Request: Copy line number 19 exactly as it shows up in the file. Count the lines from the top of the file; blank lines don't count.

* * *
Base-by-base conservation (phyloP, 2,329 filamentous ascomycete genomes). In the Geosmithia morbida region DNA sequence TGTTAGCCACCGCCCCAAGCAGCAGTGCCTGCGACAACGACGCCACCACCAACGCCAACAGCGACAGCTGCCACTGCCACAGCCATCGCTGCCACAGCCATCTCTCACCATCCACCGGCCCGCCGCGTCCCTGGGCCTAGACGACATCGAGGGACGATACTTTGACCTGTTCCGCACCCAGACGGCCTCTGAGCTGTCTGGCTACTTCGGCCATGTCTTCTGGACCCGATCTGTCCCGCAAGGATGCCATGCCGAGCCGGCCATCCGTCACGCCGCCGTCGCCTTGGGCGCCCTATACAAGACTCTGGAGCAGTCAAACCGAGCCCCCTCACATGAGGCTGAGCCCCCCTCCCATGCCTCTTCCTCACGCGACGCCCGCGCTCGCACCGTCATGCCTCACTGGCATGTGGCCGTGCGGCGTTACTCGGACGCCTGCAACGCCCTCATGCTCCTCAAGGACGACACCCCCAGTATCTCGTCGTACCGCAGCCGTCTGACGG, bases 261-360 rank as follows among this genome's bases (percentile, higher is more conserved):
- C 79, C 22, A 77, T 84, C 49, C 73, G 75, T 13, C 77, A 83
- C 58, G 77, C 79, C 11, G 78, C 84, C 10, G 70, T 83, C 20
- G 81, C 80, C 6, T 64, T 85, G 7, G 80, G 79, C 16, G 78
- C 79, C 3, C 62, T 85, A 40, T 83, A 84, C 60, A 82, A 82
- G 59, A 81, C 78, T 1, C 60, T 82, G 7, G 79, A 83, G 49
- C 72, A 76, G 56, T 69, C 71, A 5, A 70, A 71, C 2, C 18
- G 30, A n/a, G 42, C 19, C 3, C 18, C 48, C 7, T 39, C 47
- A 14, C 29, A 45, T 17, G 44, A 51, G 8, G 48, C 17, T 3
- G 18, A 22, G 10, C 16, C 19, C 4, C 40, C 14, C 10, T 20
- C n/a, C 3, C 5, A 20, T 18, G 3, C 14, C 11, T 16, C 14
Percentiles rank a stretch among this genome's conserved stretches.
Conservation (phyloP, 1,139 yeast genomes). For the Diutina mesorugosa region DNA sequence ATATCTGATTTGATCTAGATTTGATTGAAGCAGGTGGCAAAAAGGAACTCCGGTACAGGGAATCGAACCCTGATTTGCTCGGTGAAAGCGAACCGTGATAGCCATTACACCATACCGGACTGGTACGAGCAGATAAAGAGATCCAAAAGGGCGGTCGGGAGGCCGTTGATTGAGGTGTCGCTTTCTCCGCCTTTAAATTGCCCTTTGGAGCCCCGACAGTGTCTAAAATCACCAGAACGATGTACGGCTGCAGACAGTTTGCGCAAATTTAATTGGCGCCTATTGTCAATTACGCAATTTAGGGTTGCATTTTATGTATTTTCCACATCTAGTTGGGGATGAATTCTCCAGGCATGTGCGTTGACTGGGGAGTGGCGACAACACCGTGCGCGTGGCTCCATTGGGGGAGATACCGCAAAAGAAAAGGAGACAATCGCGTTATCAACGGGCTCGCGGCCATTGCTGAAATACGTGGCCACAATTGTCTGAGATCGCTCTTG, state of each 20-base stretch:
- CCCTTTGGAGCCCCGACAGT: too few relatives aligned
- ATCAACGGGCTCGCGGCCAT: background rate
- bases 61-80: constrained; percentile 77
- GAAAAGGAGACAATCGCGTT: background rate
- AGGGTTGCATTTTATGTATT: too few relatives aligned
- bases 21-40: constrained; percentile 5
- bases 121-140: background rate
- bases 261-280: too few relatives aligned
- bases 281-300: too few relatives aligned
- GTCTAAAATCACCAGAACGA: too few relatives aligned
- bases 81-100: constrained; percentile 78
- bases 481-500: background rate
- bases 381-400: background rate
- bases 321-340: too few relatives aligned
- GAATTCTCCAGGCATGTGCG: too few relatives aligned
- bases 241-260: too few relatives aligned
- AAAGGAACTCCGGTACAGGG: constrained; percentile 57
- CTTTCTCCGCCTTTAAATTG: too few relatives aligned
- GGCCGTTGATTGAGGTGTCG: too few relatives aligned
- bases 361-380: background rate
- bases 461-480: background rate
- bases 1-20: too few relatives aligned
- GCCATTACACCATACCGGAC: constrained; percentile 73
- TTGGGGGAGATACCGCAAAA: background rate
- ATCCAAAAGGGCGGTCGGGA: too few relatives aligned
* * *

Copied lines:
- bases 21-40: constrained; percentile 5